Population growth, environmental degradation and climate change
More than a third of 50 recently surveyed Nobel laureates cited “population rise / environmental degradation” as the biggest threat to humankind. Second on the list was “nuclear war”, cited by 23 per cent of the laureates, while no other issue was selected by more than 10 per cent of respondents.
Are the survey responses of the Nobelists an accurate assessment of the relative importance of the threats facing humanity? And why were population increase and environmental damage bundled together in the survey, rather than being treated as separate issues?
A new report on population growth and sustainable development from the Population Division of UN DESA revisits the complex relationships linking population increase to social and economic development and environmental change.
The human population has experienced a period of unprecedented growth, more than tripling in size since 1950. It reached almost 7.8 billion in 2020 and is projected to grow to over 8.5 billion in 2030, the target date for achievement of the Sustainable Development Goals (SDGs).
This growth is the result of two trends: on the one hand, the gradual increase in average human longevity due to widespread improvements in public health, nutrition, personal hygiene and medicine, and on the other hand, the persistence of high levels of fertility in many countries. But is growth of the human population responsible for the environmental catastrophe our planet is facing?
The data tell a different story. For example, although high-income and upper-middle-income countries contain around 50 per cent of the global population, they contribute around 85 per cent of global emissions of carbon dioxide. Such emissions from upper-middle-income countries have more than doubled since 2000, even though the population growth rate was falling throughout this period. Most high-income countries are growing slowly if at all, and for some the population has been decreasing.
Could measures to limit future population growth make a substantial contribution to mitigating climate change? A fundamental challenge is the slow pace at which population trends change. The Intergovernmental Panel on Climate Change (IPCC) underlines that limiting global warming to 1.5°C would require rapid, far-reaching and unprecedented changes in all aspects of society to reach net-zero emissions by 2050.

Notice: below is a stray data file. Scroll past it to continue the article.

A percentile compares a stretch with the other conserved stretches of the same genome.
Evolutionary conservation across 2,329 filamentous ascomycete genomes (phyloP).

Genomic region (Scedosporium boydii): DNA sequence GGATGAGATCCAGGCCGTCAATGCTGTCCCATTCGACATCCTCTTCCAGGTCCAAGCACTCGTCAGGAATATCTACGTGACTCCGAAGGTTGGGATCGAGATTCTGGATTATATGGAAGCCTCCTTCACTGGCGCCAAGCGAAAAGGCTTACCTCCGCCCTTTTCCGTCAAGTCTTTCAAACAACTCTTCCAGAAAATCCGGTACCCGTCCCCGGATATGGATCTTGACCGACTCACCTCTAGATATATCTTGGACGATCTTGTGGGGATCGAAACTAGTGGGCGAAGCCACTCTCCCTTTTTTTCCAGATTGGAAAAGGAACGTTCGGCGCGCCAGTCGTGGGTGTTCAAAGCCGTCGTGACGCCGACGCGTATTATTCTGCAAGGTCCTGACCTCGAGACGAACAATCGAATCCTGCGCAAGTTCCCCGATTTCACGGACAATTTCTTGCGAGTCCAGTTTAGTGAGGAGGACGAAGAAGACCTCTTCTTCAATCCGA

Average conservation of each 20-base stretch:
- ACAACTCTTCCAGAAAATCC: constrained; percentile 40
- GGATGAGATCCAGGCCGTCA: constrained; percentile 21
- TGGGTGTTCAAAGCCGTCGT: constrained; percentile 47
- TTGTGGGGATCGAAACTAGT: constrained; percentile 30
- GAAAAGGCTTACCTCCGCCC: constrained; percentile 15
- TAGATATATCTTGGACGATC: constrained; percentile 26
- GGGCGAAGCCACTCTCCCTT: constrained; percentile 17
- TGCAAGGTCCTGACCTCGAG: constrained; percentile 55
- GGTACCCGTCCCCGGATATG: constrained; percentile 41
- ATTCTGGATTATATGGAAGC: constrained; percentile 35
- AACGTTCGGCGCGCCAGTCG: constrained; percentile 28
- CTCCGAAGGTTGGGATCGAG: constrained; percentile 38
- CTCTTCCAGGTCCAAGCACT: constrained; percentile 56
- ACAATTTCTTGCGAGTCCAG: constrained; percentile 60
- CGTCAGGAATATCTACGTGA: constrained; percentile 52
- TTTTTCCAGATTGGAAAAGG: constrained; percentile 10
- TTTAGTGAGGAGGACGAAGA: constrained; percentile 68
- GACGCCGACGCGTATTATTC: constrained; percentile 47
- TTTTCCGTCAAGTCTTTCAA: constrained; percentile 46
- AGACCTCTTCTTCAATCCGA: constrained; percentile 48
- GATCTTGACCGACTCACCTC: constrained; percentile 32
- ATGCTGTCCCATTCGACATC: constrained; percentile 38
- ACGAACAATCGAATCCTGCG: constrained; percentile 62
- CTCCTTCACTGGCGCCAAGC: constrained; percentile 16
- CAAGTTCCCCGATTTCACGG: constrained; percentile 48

Globally, population growth is slowing down and may come to a halt by around 2100, thanks to the smaller family sizes associated with social and economic development. However, given the intrinsic momentum of population growth, the range of plausible trajectories of global population over the next few decades is quite narrow. For this reason, further actions by Governments to limit the growth of populations would do little to mitigate the forces of climate change between now and 2050.
Instead of looking for solutions in demographic trends, achieving sustainability will depend critically on humanity’s capacity and willingness to increase resource efficiency in consumption and production and to decouple economic growth from damage to the environment. High-income and upper-middle-income countries should acknowledge their disproportionate contributions to global environmental damage and take the lead in building a more sustainable economic system for the benefit of future generations.
At the same time, in many low-income and lower-middle-income countries today, rapid population growth remains a matter of concern, because it adds to the challenges of achieving social and economic development and of ensuring that no one is left behind. The continuing high levels of fertility that drive such growth are both a symptom and a cause of slow progress in development, often linked to a lack of choice and empowerment among women and girls.
Rapid population growth makes it more difficult for low-income and lower-middle-income countries to commit sufficient resources to improving the health and education of their populations. Rapid growth and the associated slow progress in development also diminish their capacity to respond and adapt to emerging environmental threats, including those caused by climate change.
Achieving the SDG targets related to reproductive health, education and gender equality will require empowering individuals, particularly women, to make choices about the number and timing of their children. The experience of countries from all regions suggests that such changes will facilitate, and could potentially accelerate, the anticipated slowdown in global population growth over the coming decades.
Learn more on the website of UN DESA’s Population Division.